Friday, August 15, 2008


Hey everyone,

I've been sick for the past week, which has caused me not to do anything, except have one job interview today. That is the first time I left the apartment since Sunday. Gross.

Anyway, I promised I would talk a bit about tv syndication. While I can't delve into incredible detail, I'll do a cursory explanation.

First, as previously discussed, we know a network does not produce programming. Either a studio or production company, usually both, produces programming.

Then, that studio sells the rights to that show for a specific length of time to a network. The network buys the rights to the programming for roughly half what the studio pays to make the programming.

Let me go back for a moment. The average half hour programming costs roughly 1.5 million, an hour long program costs 3 million.

For ease, let's talk about an hour long program. And let's take the 24 as an example.

***These numbers are hypothetical***

STUDIO produces SHOW. Each episode costs 3 million dollars to make. And they have sold the rights to NETWORK to broadcast the show for 1.5 million dollars.

Which means, for every episode that goes out the door and onto NETWORK, STUDIO loses 1.5 million dollars.

So, how do they make that money back? Well, usually they don't. Most shows do not hit syndication. However, since SHOW will, we will discuss that.

Once SHOW hits roughly 100 shows (this number has lowered in recent years), stations now has an interest in buying the rights to show that program in syndication, or OVER AND OVER a la Scrubs, Office, Simpsons, Friends, Seinfeld, etc.)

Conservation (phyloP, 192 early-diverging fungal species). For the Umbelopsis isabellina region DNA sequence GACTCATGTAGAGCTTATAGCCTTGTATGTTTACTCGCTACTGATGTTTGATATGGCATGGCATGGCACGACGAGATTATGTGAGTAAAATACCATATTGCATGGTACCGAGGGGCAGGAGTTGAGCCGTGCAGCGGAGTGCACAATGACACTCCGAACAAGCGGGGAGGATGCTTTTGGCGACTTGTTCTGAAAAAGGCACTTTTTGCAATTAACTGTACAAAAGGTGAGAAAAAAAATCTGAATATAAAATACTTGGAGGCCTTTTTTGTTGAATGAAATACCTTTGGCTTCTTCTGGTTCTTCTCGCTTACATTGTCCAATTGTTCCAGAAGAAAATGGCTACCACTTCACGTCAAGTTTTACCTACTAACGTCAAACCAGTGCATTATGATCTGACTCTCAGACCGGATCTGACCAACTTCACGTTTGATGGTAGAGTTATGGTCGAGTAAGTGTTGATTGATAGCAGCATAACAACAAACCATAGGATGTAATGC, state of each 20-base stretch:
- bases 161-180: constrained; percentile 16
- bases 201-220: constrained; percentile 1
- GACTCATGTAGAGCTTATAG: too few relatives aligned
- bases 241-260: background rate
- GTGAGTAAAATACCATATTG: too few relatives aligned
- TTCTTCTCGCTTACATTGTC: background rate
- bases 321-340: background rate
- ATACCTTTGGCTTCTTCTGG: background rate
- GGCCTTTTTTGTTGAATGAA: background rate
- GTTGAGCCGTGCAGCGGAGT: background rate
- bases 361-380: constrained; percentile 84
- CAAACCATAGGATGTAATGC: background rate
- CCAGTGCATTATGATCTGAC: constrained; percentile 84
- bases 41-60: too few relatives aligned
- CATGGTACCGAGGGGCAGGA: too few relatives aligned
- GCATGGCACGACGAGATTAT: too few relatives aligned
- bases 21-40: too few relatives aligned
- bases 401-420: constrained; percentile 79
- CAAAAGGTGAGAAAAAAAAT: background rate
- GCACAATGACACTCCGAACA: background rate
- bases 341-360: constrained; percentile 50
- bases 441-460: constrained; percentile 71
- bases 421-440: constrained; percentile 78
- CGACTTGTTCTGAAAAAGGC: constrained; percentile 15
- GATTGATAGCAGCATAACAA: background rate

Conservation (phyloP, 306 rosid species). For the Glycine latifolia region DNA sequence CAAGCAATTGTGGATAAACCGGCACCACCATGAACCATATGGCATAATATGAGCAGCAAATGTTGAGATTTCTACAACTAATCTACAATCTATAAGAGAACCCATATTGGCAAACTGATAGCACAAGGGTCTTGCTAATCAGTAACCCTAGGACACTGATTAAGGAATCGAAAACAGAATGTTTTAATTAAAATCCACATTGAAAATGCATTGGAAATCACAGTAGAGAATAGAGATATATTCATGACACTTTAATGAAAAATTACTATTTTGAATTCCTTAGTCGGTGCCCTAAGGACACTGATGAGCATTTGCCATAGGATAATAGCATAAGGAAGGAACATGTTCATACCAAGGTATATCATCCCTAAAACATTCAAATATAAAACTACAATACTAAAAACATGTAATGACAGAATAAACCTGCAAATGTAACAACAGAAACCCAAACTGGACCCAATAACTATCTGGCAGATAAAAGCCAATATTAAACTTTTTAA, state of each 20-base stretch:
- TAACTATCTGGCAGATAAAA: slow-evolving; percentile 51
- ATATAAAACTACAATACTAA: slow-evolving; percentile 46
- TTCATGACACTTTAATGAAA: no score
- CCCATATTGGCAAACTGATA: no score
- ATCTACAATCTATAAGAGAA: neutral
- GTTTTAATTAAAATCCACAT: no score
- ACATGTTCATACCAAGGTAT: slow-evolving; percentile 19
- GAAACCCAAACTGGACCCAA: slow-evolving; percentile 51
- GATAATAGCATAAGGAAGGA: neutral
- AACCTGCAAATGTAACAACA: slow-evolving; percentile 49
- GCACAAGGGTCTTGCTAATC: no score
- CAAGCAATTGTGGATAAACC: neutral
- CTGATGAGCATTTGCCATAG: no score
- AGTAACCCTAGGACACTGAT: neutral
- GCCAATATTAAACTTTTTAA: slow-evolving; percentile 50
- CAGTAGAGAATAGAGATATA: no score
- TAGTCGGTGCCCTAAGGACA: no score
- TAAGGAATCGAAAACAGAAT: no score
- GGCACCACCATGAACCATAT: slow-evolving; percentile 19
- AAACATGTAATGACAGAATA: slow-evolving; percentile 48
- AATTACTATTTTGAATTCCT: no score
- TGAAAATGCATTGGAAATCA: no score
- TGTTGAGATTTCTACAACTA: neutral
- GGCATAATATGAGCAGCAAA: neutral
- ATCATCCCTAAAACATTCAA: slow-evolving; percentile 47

So, if the show is now in deficit for 1.5 million an episode, they can sell the rights to the show station to station in every station around the country. Let's say a 10 STATIONS across the country buy the rights to the show for 500,000 dollars a piece.

Remember, an episode still cost $3 million to make. but now NETWORK has paid 1.5 million to distribute the show. Now, 10 STATIONS have paid $500,000 an episode to distribute the show in syndication.



Cost of Show: 3 million
Fox pays: 1.5 million
-1.5 million

Stations paying for syndication

10 Stations 500 thousand
x 10 stations
5 million

Post Syndication:

Deficit -1.5 million
Syndication+ 5 million
+3.5 million

Now, you can see, that if you hit syndication for an episode of SHOW, you will be in the black by 3.5 million dollars, an episode. On 100 episode show, that's a lot of money that a studio can rake in.

However, almost NO shows hit syndication. So, studios LOSE money on almost all of their shows.

So, a show not only has to be successful for a network, in order for a studio to reclaim their money, the show has to hit syndication. Because, as we now know, a HIT for a network means NOTHING to a studio.

Of course, some smaller networks have a network and studio under the same roof, like Nickelodeon. However, we are simply speaking of networks that have separate studios/networks.

Now, maybe you will understand why studios gravitate towards the few show-runners who are proven commodities.